The speckled body of the Nile monitor lizard can reach up to 2 meters in length. At one end is a powerful tail that propels the animal through water and whips attackers with surprising force. At the other is a sinuous head that will devour rodents, birds, fish, crocodile eggs, and pretty much anything else within range of its fearsome, recurved teeth. The monitor isn’t fussy. It’s a formidable animal, and the largest lizard in Africa.

It’s also the largest lizard in Florida.

No one knows exactly when the monitor arrived in Florida, but it was first spotted in 1990. It was probably introduced as part of the pet trade. It then either escaped or was released by people who realized much too late that maybe a huge, intelligent, active, predatory lizard doesn’t make a great pet.

Once the monitors were free, events unfolded predictably. These lizards wander over large areas, grow quickly, breed at an early age, and lay up to 60 eggs in a single clutch—so their numbers quickly grew. They love water, and were drawn to the same waterfront properties that attract Florida home-owners. There are now three permanent breeding populations in the state, the largest of which includes more than 1,000 individuals.

To predict what the monitor lizard will do in the future, Stephanie Dowell from Fordham University decided to look at how it behaves in its native home. Together with her supervisor, self-confessed museum geek Evon Hekkala, Dowell sequenced the DNA of dozens of Nile monitors from all over Africa—both freshly caught individuals and those preserved in museum collections.

She found several surprises. A supposedly distinct species called the ornate monitor turned out to be the Nile monitor under a different name. So two lizards became one. But the canonical “Nile monitor” actually comprises three genetically distinct lineages from the west, north, and south of Africa. The western one should count as a distinct species: It separated from the others 7.7 million years ago and its genome differs by up to 9 percent, a far greater gulf than exists between us and chimpanzees. So one lizard became two again.

The newly minted West African Nile monitor isn’t just genetically distinct, but also genetically narrow. Based on the similarities between different individuals, Dowell estimated that the lizard’s population crashed between 1,000 and 1,800 years ago. That coincides with the rapid expansion of the ancient Malian city of Djenné-Djenno—a major hub for trans-Saharan trade. Archaeological evidence confirmed that people were indeed catching and trading monitor lizards, probably for food. That’s why the lizard’s numbers plummeted.

Such exploitation continues today. Every year, around 500,000 Nile monitor skins are shipped around the world to be made into shoes, bags, and accessories. Another 10,000 live individuals are exported for the pet trade. And some of them have made their way to Florida.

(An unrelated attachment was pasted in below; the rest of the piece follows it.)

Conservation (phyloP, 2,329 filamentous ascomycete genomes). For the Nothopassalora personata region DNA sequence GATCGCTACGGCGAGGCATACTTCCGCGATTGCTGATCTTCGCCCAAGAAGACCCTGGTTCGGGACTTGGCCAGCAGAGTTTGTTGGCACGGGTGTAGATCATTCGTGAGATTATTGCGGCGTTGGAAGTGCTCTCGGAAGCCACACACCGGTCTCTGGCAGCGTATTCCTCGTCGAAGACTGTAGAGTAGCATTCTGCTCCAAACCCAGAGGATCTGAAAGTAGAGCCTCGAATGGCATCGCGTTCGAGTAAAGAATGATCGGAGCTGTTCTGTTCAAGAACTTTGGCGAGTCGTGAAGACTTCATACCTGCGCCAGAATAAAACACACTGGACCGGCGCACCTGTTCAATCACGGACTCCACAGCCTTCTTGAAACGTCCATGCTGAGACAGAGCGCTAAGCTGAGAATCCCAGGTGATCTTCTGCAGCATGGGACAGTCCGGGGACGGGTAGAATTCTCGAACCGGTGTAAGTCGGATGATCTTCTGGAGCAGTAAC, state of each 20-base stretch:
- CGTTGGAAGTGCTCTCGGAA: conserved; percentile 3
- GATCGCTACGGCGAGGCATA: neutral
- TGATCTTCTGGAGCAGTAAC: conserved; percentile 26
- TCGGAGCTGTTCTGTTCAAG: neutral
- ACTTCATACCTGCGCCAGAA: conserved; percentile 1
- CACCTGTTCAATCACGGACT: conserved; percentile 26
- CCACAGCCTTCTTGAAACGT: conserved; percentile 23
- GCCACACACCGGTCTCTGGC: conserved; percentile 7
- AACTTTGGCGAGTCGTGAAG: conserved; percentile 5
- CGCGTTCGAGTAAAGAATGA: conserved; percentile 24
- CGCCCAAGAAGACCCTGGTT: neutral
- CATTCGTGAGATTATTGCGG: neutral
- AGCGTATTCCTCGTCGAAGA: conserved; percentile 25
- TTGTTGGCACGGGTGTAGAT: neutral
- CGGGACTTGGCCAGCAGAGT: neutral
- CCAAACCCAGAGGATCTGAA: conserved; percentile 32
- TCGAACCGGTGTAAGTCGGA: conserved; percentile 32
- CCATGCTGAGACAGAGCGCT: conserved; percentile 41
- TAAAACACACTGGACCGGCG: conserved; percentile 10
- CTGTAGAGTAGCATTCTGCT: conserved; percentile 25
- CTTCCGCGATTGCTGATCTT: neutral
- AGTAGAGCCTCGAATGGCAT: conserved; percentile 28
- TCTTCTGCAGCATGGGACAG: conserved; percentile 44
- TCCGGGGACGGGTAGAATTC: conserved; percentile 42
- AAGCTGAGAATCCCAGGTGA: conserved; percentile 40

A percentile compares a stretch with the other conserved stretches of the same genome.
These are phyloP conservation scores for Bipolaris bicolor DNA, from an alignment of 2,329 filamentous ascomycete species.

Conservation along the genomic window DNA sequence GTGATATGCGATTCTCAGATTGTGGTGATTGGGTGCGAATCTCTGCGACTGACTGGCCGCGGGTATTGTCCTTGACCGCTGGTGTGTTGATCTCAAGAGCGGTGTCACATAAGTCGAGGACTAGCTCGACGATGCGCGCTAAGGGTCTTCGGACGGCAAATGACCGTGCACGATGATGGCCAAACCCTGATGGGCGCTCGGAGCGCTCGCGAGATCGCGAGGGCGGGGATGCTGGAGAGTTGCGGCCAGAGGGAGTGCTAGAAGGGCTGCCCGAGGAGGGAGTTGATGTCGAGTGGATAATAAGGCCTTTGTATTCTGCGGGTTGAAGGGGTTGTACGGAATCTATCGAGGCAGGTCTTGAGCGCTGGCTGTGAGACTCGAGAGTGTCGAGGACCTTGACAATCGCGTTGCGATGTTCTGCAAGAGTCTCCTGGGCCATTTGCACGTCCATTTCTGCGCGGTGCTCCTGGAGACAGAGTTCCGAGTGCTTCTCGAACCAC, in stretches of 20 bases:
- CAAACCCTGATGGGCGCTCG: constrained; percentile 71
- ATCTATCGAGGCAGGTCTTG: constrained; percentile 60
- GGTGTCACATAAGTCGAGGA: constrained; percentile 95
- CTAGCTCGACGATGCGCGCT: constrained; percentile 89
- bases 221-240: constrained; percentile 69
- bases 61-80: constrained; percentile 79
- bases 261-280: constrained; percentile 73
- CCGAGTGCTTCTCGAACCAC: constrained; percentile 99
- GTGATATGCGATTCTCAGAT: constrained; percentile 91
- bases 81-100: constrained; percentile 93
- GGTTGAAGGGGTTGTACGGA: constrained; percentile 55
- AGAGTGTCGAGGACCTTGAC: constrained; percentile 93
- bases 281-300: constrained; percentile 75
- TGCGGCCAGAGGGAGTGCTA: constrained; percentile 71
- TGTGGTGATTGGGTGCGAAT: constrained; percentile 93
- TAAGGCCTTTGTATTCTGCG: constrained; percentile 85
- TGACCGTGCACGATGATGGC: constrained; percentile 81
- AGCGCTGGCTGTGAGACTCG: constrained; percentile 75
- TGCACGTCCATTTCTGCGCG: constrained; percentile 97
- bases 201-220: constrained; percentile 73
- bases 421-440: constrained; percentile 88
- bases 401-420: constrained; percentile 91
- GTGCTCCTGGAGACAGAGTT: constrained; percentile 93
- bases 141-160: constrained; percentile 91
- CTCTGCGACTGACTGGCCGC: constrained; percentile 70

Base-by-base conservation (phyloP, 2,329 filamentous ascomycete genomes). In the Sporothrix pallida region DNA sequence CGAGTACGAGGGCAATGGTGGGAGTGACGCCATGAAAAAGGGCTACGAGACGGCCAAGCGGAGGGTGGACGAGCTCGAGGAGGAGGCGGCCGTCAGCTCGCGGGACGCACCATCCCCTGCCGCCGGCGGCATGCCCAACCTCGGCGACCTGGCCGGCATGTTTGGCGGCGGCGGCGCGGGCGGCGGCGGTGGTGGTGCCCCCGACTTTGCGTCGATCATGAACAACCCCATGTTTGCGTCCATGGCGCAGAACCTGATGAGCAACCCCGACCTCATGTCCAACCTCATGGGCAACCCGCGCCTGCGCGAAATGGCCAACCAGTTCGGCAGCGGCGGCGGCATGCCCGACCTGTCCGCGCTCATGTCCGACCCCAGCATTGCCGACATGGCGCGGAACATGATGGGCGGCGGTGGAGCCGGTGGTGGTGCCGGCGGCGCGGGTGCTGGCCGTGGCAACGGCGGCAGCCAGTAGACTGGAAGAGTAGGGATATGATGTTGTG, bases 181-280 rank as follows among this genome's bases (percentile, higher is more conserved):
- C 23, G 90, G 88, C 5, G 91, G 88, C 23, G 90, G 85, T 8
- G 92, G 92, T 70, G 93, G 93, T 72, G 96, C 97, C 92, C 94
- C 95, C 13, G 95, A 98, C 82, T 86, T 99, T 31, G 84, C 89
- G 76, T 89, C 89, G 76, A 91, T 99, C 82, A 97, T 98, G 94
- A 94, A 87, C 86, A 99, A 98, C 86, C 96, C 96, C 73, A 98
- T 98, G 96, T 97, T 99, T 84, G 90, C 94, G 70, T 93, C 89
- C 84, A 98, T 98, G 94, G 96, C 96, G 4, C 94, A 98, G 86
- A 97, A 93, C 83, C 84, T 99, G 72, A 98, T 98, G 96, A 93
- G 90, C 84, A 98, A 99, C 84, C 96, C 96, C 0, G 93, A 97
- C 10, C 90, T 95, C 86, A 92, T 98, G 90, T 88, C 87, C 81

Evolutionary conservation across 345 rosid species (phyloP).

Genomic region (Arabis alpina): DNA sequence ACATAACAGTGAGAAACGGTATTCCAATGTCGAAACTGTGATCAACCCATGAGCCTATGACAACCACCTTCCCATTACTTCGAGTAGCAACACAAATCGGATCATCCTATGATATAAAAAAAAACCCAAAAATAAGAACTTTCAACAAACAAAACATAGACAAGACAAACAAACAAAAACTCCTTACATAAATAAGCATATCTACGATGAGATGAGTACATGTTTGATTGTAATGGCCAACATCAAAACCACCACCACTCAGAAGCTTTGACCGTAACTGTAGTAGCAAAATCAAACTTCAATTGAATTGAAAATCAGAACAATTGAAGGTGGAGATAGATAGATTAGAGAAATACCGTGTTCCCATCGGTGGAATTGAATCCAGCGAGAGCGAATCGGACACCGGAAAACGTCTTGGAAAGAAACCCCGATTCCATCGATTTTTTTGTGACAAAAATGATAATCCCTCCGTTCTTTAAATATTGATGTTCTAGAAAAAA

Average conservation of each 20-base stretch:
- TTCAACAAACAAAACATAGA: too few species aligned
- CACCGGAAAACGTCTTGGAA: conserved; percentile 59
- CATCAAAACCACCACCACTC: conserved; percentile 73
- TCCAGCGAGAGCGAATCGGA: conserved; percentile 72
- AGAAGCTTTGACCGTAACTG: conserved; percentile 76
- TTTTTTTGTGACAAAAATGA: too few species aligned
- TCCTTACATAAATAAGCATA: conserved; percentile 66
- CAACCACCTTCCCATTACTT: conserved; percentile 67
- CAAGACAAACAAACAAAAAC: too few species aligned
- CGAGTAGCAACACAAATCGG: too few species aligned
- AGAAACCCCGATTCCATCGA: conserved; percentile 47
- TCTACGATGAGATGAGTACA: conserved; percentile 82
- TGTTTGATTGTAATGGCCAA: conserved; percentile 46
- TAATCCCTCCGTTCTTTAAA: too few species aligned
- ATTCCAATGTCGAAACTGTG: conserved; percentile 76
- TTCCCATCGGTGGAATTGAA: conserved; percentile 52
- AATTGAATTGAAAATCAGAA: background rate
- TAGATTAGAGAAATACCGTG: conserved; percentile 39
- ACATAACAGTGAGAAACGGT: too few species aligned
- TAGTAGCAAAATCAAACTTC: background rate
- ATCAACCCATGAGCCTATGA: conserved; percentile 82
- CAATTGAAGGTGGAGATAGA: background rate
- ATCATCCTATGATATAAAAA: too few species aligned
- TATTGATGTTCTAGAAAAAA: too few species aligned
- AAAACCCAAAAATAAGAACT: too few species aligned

When Dowell analyzed the DNA of 25 Florida monitors, caught by colleague Todd Campbell, she found that all of them belong to the West African species. All are descendants of lizards that had been captured somewhere between Liberia and Cameroon and shipped across the Atlantic. This happened on at least three separate occasions, giving rise to populations now living in Cape Coral, West Palm Beach, and Homestead.

Knowing where the lizards came from, Dowell could predict where they’ll go. Their West African home has a remarkably similar climate to southern Florida, so assuming that the invasive lizards are adapted to such environments, they’ll likely stay put. “I don’t think that they’re going to spread that far into the north,” says Dowell. “If we really want to target the surveying and eradication efforts, we should look further south.”

But the other species of Nile monitor is another matter. It can survive through the cold and frosty winters of southern Africa by hibernating. If it got into the U.S., Dowell’s simulations predict that it could make itself comfortable across the eastern and western seaboards, especially if the climate continues to warm.

“If, for example, we decided to crack down on the trade in West Africa, and the exploitation shifted to south Africa, that lineage could spread very quickly,” says Hekkala. “Its invasiveness is much greater. It is so pre-adapted to the North American climate that it could spread almost to Chicago, even without climate change.”

This scenario shows how important it is to stop the lizards from entering the country in the first place. “Once we figure out that a species is here, and there are multiple reports, it’s too late. We need to do a better job screening,” says Steve Johnson from the University of Florida. “We don’t do a good enough job as a state to regulate what’s coming in.”

He’s not wrong. Florida is the world’s number one hub for invasive reptiles and amphibians. It has several ports, a large population of potential pet-owners, and a warm, humid climate. Almost 140 alien species have made their home there, including cane toads, panther chameleons, Burmese pythons, giant tegu lizards, green anacondas, and tentacled snakes.

“Every bit of biological and ecological info we can get about a species in its native range takes us one step closer to coming up with a management strategy to control it in its introduced range,” says Johnson. “I don’t think we’ll ever eradicate Nile monitors from Florida but hopefully we can contain them.” And in the meantime, if you spot one, the Florida Fish and Wildlife Commission wants you to tell them about it on (yes, really) or their IveGot1 app. And for pity’s sake, don’t try to capture one.